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Applied statisticians are forever searching for the enemy of quality-variability.
Reading the newspaper, I get very frustrated with contradictory studies. Hormones are good for you; hormones are bad for you. Vitamin C is good for you; no, wait, it doesn't help. Classical music will make our children smarter, or not. Such studies are well intentioned but have limitations not noted in the newspaper or maybe even in the original report. How can we make sense of such studies?
Lynn D. Torbeck
We see many references to statistics in the popular press, including surveys, polls, and allusions to "scientific studies." Many people talk about these statistical results, but are reluctant to do the statistics themselves. When it comes down to it, can those who talk statistics really "walk the walk?"
It's not really that hard, and I encourage you to use basic statistical concepts in your everyday activities. If you do, others may wonder whether you could be a statistician. A good friend of mine has over the years learned many of these basic concepts and developed a clever knack for asking the right questions in a meeting that go to the heart of data collection, analysis, and interpretation. His most common statement is, "Bring data and graphs!"
My friend is on his way to walking the statistician walk. He's realized that statisticians think differently about data and the studies that generate them than do most people. He's discovered that in a sense, applied statisticians are data detectives, looking for clues to solve difficult problems.
Of course, the first question is always: "What is the real question?" Initial attempts to diagnose a problem will surface a litany of excuses, reasons, symptoms, and folklore. The wise problem-solver continues to ask questions until the real root statistical question is revealed. At this point, the problem is half-solved.
The second question is: "Are there data available?" If so, how much, and how were they collected? Act like a newspaper reporter and ask the "4W's: "Who?, What?, Where?, and When?" The data must be representative or they are worthless. The only true way to know whether the data are representative is to know exactly how the data were collected or generated. Thus, there is a need for tightly written standard operating procedures for sampling, data collection, training, and retraining.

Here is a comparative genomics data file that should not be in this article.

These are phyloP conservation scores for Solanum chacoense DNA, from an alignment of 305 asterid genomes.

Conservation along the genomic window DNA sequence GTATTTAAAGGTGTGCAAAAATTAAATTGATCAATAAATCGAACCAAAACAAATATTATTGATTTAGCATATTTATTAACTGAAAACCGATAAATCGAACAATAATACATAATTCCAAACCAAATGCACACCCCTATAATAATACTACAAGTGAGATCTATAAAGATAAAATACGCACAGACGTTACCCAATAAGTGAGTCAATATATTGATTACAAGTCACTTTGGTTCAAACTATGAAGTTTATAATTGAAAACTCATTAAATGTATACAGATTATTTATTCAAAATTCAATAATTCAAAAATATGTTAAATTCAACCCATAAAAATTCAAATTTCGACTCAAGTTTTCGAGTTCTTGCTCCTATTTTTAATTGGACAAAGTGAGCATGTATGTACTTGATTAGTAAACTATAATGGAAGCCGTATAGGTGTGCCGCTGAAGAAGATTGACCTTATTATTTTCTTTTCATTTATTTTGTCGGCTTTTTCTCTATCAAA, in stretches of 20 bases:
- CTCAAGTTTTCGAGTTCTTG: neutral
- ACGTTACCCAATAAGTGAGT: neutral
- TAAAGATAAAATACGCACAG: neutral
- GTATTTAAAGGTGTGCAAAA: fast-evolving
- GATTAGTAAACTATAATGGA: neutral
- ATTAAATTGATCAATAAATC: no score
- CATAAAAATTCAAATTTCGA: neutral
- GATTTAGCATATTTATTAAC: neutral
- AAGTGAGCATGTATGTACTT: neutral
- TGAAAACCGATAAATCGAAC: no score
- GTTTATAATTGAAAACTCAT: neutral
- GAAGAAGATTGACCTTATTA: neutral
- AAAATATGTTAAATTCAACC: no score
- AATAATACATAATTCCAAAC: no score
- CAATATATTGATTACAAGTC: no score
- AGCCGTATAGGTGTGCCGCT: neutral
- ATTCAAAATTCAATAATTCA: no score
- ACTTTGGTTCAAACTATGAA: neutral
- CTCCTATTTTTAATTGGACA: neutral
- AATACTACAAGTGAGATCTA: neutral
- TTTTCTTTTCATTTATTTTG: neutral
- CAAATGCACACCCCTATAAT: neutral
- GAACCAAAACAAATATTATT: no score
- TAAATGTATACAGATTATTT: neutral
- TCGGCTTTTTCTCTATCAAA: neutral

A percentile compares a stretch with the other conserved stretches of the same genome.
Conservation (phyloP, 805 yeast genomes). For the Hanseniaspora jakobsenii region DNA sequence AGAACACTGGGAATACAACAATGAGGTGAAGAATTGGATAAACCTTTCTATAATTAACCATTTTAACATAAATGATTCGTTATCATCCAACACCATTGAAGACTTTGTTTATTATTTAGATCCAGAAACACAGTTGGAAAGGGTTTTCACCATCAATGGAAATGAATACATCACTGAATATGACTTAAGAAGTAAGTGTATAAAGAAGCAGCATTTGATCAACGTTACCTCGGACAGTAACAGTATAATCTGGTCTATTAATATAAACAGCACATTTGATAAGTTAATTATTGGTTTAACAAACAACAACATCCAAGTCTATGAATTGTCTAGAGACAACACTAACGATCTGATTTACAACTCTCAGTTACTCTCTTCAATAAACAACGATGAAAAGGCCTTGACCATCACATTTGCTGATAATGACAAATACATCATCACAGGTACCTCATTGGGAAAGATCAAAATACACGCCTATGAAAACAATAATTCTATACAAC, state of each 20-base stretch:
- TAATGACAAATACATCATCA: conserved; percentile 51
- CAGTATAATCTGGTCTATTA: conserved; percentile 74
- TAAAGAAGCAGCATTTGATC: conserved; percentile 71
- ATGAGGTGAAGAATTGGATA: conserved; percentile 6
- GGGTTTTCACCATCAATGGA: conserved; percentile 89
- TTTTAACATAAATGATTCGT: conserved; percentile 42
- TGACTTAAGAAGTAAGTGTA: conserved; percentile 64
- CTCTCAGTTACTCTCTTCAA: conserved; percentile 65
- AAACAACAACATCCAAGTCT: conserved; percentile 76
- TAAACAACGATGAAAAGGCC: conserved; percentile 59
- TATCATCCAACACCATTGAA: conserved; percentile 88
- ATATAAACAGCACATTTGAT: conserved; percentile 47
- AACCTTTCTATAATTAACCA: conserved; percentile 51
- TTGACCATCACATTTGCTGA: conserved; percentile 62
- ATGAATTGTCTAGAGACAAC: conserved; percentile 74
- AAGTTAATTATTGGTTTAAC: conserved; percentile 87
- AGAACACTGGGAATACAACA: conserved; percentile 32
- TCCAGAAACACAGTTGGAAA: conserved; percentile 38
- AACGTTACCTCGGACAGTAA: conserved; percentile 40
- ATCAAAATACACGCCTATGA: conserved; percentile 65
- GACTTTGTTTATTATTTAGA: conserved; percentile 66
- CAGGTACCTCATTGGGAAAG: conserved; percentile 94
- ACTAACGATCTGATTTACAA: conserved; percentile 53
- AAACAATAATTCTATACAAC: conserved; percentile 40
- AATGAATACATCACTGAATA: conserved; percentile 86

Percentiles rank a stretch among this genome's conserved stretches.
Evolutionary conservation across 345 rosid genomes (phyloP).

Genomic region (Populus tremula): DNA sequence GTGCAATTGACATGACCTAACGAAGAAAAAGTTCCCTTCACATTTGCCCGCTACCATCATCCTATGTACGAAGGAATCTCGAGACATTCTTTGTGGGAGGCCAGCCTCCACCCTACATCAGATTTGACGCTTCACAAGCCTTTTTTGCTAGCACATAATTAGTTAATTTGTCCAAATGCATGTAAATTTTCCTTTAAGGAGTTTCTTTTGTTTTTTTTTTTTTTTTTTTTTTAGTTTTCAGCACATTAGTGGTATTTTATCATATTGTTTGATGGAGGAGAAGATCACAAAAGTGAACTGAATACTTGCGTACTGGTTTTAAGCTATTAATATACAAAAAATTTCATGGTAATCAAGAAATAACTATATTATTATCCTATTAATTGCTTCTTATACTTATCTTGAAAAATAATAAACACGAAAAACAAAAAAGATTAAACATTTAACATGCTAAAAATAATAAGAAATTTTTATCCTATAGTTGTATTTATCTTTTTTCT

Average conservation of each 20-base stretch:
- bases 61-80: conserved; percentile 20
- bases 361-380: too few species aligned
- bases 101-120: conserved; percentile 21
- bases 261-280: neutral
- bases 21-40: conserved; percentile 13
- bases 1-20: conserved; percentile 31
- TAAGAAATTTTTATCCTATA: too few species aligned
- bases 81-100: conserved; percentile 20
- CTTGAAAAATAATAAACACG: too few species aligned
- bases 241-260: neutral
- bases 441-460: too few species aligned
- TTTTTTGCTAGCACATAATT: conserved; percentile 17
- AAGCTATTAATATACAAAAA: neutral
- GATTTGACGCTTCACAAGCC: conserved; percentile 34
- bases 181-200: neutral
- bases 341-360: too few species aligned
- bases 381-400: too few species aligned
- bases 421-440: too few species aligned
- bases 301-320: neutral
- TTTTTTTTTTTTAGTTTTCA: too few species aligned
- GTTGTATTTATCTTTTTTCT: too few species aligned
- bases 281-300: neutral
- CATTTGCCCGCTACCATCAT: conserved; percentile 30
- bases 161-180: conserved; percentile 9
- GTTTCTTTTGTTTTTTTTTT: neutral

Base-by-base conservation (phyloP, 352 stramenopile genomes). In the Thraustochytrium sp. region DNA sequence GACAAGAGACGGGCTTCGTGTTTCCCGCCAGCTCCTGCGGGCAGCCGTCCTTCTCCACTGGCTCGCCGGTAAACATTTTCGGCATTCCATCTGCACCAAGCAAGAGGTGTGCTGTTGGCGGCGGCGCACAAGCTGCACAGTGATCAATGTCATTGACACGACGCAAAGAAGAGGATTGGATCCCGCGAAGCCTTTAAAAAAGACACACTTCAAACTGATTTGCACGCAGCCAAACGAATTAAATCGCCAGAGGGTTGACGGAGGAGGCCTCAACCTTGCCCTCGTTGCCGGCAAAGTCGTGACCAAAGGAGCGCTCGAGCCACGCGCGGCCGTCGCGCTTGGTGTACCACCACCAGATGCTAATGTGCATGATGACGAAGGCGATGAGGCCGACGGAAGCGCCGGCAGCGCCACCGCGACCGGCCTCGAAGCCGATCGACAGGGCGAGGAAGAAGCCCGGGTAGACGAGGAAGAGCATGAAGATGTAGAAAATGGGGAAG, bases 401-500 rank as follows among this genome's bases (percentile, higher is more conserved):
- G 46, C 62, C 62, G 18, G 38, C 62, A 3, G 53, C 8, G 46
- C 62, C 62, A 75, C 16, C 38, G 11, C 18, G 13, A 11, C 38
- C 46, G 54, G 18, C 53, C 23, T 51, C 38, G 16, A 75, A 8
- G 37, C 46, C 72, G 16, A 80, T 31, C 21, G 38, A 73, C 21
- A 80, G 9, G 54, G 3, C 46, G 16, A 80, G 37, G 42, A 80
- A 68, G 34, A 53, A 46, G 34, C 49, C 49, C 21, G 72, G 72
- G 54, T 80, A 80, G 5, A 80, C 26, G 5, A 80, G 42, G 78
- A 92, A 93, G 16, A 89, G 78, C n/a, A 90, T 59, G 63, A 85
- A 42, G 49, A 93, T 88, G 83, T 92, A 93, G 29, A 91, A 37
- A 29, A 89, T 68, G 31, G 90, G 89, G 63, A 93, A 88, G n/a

An often overlooked but important issue is the reportable value. This is defined as the end result of the measurement method as documented. Most crucially, it is the value or result that is compared with the specification criterion and the value most often used for statistical analysis. The operational definition should be clear to all working on the project. That then raises the question: "What are the specification criteria, and how were they determined?" Don't hesitate to ask what historical data were used and what statistical analysis was performed.
I noted that statisticians are like detectives. The good ones are always looking for sources of variation and ways to eliminate it or minimize it. The best way to start an investigation to study variation is to plot the data on graphs. Use histograms, Pareto plots, timeplots, boxplots, control charts, and scatter plots. It is amazing how many projects can be solved quickly and simply by collecting good data and making a graph with cause and effect on the same page (see Ref. 1 for a classic example using Challenger data).
Keep looking for patterns in the data. When nothing is going on, the data look random. To the extent that we can find nonrandom patterns in the data, we have the clues we need to find solutions to the problem. The variation is the message. Practice this every day, and you, too, can walk like a statistician.
1. E. Tufte, Visual Explanations (Graphics Press, Cheshire, CT, 1997), p. 45.
1. D. Huff, How to Lie with Statistics (W.W. Norton, New York, NY, 1954).
2. J.A. Paulos, Innumeracy (Vintage Books, New York, NY, 1988).
3. L. Gonick and W. Smith, The Cartoon Guide to Statistics (Harper Perennial, New York, NY, 1993).